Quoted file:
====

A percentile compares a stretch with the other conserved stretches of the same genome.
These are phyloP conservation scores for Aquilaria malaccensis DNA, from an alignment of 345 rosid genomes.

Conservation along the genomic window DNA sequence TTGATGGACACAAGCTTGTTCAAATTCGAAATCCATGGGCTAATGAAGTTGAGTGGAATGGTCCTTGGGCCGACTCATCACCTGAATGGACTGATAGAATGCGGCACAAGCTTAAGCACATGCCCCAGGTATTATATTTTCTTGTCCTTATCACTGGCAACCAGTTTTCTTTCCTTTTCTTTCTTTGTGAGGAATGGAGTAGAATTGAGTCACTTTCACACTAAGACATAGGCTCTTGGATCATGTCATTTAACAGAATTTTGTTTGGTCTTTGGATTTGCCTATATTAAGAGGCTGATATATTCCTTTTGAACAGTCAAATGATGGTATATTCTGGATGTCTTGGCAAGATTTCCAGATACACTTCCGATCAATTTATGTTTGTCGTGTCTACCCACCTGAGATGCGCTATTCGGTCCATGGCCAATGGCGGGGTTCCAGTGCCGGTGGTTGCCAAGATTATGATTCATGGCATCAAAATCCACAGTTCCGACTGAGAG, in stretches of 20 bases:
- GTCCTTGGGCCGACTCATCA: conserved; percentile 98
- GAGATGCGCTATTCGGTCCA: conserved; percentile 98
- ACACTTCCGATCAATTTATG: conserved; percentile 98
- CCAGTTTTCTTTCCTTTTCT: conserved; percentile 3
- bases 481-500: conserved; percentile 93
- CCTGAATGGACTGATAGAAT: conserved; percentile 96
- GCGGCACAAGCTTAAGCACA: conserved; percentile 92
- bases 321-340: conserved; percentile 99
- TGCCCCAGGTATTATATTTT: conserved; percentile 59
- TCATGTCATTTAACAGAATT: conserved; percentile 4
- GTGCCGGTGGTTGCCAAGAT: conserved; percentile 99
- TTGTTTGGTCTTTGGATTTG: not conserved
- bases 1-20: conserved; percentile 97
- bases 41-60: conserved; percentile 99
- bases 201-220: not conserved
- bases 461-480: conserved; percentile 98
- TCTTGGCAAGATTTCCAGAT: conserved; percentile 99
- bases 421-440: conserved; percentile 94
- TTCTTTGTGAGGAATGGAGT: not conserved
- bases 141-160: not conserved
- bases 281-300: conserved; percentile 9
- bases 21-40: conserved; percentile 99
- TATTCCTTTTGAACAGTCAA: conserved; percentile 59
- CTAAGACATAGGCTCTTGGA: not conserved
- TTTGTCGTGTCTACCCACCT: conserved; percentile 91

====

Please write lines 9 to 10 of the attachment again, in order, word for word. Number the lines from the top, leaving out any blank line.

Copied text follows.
- CCTGAATGGACTGATAGAAT: conserved; percentile 96
- GCGGCACAAGCTTAAGCACA: conserved; percentile 92